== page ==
The existence of some of those outfits has been scrubbed from classified files. Their targets included militant republicans, people loosely or wrongly linked to republican terror groups through bogus intelligence, members of Sinn Féin and innocent Catholics. I believe that, beginning in 1971, people in the higher echelons of the British government’s security apparatus knew loyalist assassins run by the state were slaughtering innocent Catholics.

The soldier Albert Walker Baker, a UDA assassin of the early 1970s whom I wrote about in The Dirty War, was an example of a terrorist agent permitted to torture and murder innocent Catholics while spying for MI5 and Special Branch on the UDA’s leadership. For over two decades, loyalist hit squads were provided with intelligence by Special Branch, MI5 and British Military Intelligence to target and kill republicans.

Not all their victims were members of the IRA. Some were Catholic solicitors. Murders were often dismissed as the work of crazed sectarian assassins when they were in fact part of a state-sponsored proxy war aimed mostly, but not exclusively, at the IRA. Loyalist leaders were also targeted.

This undercover war impacted innocent Catholics and Protestants. For counterterrorism bosses, it conveniently intersected with tribal bloodletting, leading to the mistaken attribution by the media of many state-sponsored murders to tribalism. It is an aspect of the Troubles that demands greater scrutiny by everyone concerned with civil liberties and justice.

****

As for the media, investigative journalism was in its fledgling phase. It neglected to examine patterns of violence, relying too much on official sources such as the RUC and British army press outlets. I grew highly sceptical of the dissemination of information from official sources from 1972 onwards, especially when it originated from British army HQ and its press operations.

Some of it was filtered through people with a keen interest in psychological operations and the distortion of news. If anything, I placed more reliance on the RUC press staff because I knew some of its personnel and regarded these individuals as honest professionals. My general instinct, however, was to personally undertake detailed background work on certain stories, particularly on the increasing numbers of political assassinations. I spoke to detectives, paramilitaries and their contacts, and to ordinary people in republican and loyalist districts. By researching in that fashion, I learned about ‘Romper Rooms’, which were essentially killing rooms used by murder gangs.

However, I feel it is important at this stage to clarify what I believe the police and military knew about sectarian murders at the time. Throughout the Troubles, British Military Intelligence and RUC Special Branch ran agents within loyalist paramilitary groups.

In fact, highly classified British Intelligence outfits recruited loyalist and republican terrorists to assassinate republicans.

That was true of the MRF – Military Reconnaissance Force – in the early 1970s that had loyalist and a few republican gunmen in its ranks. Therefore, there was little the intelligence community did not know about the workings of the paramilitaries, especially the UDA, UVF and similar loyalist groupings. Much of that insider British military knowledge remained classified and did not find its way to hardworking RUC uniformed staff and detectives from the Criminal Investigation Branch. They tirelessly investigated hundreds of unsolved murders without cooperation from other parts of the security apparatus.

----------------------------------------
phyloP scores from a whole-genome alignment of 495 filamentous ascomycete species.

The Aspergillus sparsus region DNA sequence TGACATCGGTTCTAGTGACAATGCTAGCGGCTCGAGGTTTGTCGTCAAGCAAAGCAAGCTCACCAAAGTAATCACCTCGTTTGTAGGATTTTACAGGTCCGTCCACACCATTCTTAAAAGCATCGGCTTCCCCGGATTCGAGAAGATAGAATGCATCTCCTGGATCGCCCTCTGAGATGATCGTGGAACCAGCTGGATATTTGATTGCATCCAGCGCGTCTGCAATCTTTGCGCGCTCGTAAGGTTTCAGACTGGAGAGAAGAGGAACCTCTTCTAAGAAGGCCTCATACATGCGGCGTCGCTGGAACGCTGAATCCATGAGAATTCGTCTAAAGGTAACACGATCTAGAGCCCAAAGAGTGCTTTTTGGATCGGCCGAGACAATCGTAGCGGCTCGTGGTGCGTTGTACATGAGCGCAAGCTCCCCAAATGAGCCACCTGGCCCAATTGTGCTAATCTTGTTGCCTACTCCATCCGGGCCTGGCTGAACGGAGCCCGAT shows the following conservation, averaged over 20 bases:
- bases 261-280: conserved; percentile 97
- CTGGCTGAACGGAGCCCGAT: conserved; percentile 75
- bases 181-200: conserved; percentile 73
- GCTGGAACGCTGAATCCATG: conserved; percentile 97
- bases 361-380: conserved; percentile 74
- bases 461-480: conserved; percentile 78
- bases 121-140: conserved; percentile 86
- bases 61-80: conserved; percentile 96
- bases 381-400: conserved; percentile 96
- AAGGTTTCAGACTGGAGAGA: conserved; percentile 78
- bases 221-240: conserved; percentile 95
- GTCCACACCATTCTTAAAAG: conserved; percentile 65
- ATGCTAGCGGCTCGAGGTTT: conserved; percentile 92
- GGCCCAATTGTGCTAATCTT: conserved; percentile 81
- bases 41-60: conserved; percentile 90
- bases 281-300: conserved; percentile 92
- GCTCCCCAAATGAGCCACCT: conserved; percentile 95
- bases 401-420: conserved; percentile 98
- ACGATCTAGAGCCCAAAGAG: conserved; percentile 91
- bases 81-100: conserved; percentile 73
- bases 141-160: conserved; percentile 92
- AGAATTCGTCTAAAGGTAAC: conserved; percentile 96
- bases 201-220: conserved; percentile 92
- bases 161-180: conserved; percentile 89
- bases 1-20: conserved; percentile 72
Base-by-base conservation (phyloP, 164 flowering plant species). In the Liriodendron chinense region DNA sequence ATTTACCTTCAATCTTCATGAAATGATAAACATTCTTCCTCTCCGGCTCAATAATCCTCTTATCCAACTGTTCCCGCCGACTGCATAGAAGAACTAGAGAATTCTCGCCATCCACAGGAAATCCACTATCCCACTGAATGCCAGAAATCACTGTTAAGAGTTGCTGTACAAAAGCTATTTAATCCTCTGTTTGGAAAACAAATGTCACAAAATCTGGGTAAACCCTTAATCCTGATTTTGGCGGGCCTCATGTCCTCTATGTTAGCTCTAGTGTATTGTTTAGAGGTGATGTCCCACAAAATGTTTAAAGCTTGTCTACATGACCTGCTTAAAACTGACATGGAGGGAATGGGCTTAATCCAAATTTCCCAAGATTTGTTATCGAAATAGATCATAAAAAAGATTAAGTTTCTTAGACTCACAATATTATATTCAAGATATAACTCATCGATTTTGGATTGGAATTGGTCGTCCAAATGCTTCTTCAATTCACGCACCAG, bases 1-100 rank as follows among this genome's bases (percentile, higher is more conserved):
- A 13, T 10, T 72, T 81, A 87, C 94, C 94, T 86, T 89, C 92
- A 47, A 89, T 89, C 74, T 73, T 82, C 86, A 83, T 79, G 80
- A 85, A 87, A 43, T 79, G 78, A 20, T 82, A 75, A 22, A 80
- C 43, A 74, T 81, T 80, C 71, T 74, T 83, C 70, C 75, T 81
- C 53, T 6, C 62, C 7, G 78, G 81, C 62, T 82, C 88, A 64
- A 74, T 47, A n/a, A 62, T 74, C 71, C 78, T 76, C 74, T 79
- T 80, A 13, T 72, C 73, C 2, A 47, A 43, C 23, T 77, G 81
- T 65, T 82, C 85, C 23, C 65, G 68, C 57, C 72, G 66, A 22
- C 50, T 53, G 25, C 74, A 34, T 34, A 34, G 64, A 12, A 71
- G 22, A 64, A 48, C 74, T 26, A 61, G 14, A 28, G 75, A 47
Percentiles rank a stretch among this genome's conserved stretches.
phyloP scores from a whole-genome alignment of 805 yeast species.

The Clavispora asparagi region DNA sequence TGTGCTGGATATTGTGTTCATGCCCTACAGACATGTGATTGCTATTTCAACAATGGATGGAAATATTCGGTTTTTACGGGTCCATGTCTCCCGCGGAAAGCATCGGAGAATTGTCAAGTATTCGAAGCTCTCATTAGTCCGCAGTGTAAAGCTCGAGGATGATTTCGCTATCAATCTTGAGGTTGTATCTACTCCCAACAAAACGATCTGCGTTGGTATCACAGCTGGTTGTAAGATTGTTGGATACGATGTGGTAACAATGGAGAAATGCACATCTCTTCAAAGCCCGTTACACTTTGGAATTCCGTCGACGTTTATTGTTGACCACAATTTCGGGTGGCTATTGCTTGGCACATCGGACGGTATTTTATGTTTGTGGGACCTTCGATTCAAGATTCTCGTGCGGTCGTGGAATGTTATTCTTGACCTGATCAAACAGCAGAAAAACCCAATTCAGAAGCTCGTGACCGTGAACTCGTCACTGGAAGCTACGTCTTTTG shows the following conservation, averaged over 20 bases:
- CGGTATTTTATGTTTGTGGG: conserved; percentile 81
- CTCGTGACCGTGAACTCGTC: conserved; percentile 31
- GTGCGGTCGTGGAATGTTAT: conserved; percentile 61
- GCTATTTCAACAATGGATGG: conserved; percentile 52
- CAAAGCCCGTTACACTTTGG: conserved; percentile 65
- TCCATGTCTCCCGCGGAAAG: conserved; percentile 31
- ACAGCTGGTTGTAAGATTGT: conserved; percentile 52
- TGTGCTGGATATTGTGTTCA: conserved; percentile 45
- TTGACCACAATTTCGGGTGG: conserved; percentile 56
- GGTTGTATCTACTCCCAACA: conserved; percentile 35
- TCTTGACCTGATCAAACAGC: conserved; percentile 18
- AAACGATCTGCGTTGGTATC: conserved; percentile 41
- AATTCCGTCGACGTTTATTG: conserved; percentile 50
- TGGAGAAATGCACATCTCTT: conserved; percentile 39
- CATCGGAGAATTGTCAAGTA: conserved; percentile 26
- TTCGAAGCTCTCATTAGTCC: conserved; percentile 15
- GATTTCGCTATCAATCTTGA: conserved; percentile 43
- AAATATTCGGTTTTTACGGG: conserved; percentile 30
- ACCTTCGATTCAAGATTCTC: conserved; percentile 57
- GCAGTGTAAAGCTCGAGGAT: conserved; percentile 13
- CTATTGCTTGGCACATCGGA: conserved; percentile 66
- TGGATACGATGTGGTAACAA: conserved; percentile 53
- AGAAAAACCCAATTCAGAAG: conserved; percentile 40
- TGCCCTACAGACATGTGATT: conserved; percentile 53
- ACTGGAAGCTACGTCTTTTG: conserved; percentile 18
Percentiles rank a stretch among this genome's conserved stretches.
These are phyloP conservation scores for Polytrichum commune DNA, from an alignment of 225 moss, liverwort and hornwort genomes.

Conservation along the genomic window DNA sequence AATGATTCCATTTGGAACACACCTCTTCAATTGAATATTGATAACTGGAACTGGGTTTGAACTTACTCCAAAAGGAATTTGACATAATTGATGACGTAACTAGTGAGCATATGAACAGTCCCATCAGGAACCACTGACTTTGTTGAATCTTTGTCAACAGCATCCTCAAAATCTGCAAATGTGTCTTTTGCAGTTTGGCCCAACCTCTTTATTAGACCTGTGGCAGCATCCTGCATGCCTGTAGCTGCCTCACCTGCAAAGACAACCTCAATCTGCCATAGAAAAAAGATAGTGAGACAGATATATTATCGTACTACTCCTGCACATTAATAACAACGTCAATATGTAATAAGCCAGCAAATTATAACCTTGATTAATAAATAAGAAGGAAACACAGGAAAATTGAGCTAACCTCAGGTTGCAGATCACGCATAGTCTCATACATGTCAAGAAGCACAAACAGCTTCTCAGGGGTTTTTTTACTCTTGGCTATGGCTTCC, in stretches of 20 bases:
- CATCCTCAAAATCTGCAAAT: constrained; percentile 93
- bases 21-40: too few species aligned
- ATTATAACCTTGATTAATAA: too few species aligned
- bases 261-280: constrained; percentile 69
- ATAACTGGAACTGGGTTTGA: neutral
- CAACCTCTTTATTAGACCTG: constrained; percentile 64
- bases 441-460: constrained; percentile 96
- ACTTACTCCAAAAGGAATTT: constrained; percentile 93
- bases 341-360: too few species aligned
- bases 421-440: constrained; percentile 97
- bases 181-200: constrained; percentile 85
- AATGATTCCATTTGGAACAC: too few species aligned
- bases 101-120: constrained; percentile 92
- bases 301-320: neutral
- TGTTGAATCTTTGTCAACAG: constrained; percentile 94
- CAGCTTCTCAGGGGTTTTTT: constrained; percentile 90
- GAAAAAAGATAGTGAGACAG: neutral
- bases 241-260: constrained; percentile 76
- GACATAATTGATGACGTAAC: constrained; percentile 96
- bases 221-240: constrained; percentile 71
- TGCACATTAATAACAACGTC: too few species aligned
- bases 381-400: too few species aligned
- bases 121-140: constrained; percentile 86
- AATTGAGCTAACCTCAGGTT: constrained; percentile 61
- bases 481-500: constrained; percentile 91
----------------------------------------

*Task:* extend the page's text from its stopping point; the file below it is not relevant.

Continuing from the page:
I have been asked many times, in the context of collusion that existed between loyalist paramilitaries and British Intelligence and the RUC Special Branch, if RUC criminal investigators knew the identities of murderous gangs like the Shankill Butchers. The Butchers were a tight crew, and no evidence suggested they were ever recruited as informers by the security forces. I also came across nothing to confirm the UVF leadership betrayed the Butchers to Special Branch or to British Military Intelligence at any time during their vicious killing spree.

However, the Shankill Butchers’ leader, Lenny Murphy, was eventually set up for assassination by the UDA leader James Pratt Craig, who was not only a CID informant but had links to Special Branch and the British military. It has often been speculated that the policing authorities knew the identities of gangs like the Butchers and allowed them to kill at will because they were exterminating Catholics.

Such a theory is dangerous and has no basis in fact. Even so, British Military Intelligence and Special Branch hid critical information from CID and engaged in a dirty war in which they used loyalist gunmen to target republicans for assassination. In many instances, they targeted people who were not IRA members. In fact, the British Intelligence apparatus, including the British army, expended little effort or resources investigating loyalist gangs murdering ordinary Catholics. Instead, British Military Intelligence focused on monitoring loyalist paramilitaries for the purpose of recruiting agents from within them, and to ensure they did not pose a threat to the British army.

They used the agents they recruited in a proxy war in which they eliminated republicans and blamed the murders on loyalists. The major thrust of the British Intel system was directed at republican organisations, especially the Provisional IRA. It was a misguided policy, and in many respects led to a large number of extrajudicial killings.

* Crossing the Line - My Life on the Edge by Martin Dillon is published by Merrion Press.